The Case for Induction Cooking
Robert Osborne grew anxious about dinner when his Brooklyn co-op board put the kibosh on a plan to move a gas line for his kitchen renovation. How could Mr. Osborne, a math teacher, cook his favorite dishes like skillet chicken with caramelized mushrooms and onions if he couldn’t do it over the classic blue-orange blaze of a gas stove?
Like many of the more than 40 million home cooks in the United States with gas stoves, Mr. Osborne considered his to be essential, a nonnegotiable part of his kitchen that, had it not been for the co-op board, he would have kept.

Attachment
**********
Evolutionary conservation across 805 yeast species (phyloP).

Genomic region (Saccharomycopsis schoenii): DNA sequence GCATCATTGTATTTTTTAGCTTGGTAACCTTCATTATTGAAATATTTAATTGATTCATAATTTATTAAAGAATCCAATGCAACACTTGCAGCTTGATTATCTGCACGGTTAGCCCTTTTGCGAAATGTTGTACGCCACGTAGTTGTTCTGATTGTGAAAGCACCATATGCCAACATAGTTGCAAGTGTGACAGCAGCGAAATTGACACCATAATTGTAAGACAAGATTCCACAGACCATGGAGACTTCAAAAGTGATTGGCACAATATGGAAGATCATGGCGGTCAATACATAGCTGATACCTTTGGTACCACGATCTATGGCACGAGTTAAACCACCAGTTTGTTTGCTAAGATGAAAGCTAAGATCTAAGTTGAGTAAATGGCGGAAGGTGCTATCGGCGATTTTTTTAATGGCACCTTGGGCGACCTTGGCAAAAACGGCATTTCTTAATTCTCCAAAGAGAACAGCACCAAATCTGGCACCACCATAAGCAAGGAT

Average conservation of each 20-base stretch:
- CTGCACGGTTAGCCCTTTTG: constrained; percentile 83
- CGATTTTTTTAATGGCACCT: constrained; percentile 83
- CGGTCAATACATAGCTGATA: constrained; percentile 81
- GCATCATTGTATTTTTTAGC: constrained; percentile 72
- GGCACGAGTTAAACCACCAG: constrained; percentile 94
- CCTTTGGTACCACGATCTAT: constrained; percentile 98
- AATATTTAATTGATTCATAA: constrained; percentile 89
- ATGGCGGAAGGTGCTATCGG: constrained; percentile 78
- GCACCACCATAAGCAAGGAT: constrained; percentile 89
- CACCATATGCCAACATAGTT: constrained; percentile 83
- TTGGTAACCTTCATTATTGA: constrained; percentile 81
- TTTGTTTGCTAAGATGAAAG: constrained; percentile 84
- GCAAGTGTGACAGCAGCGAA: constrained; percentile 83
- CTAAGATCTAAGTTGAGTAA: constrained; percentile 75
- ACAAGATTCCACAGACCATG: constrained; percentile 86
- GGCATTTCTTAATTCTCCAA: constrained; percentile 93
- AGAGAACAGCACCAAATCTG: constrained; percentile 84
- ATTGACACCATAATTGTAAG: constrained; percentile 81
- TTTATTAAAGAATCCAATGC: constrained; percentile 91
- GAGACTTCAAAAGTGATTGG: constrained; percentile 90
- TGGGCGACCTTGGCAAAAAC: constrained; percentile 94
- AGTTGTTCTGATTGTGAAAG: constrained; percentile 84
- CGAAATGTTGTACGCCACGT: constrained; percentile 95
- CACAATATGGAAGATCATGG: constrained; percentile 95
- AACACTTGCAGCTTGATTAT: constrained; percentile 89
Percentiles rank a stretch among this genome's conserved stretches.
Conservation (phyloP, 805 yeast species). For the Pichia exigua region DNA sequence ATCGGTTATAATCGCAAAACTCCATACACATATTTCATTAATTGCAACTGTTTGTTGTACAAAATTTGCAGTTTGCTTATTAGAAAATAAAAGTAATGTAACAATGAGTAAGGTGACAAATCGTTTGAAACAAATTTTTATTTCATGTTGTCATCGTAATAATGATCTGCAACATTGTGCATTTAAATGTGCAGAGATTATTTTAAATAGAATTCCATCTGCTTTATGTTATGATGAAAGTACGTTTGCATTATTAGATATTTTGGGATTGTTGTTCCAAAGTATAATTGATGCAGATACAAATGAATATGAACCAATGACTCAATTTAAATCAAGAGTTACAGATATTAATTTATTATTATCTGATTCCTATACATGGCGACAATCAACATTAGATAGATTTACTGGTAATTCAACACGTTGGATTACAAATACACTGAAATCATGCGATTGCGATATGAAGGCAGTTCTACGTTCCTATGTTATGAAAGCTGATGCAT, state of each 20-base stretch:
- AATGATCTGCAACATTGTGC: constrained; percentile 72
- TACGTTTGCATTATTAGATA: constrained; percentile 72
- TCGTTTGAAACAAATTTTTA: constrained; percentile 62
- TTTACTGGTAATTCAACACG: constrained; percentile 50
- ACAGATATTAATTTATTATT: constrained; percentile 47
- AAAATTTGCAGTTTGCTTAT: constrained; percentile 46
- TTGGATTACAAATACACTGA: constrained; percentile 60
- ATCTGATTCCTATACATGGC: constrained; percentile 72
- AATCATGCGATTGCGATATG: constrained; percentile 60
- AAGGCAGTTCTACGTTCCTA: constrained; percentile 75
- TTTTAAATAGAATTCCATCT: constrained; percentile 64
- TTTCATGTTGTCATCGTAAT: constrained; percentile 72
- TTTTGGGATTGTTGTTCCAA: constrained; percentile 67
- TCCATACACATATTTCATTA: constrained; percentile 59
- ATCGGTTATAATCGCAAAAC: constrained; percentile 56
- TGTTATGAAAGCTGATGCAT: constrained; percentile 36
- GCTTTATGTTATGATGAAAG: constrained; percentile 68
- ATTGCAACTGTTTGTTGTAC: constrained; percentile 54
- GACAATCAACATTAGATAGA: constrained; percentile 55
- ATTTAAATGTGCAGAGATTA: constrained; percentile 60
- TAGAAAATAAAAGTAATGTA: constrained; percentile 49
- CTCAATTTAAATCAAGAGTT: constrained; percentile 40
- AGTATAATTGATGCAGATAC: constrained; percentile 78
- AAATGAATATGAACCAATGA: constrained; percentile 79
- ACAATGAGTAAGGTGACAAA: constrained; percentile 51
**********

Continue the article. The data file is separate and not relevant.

After all, cooking over the open fire of a gas stove sparks something primal and intuitive in our lizard brains. Watching flames leap over the sides of a pan and lick the bone of a sizzling lamb chop is visceral and sensual, two adjectives you might not associate with the sleek ceramic surface of the Samsung induction range Mr. Osborne ended up installing instead.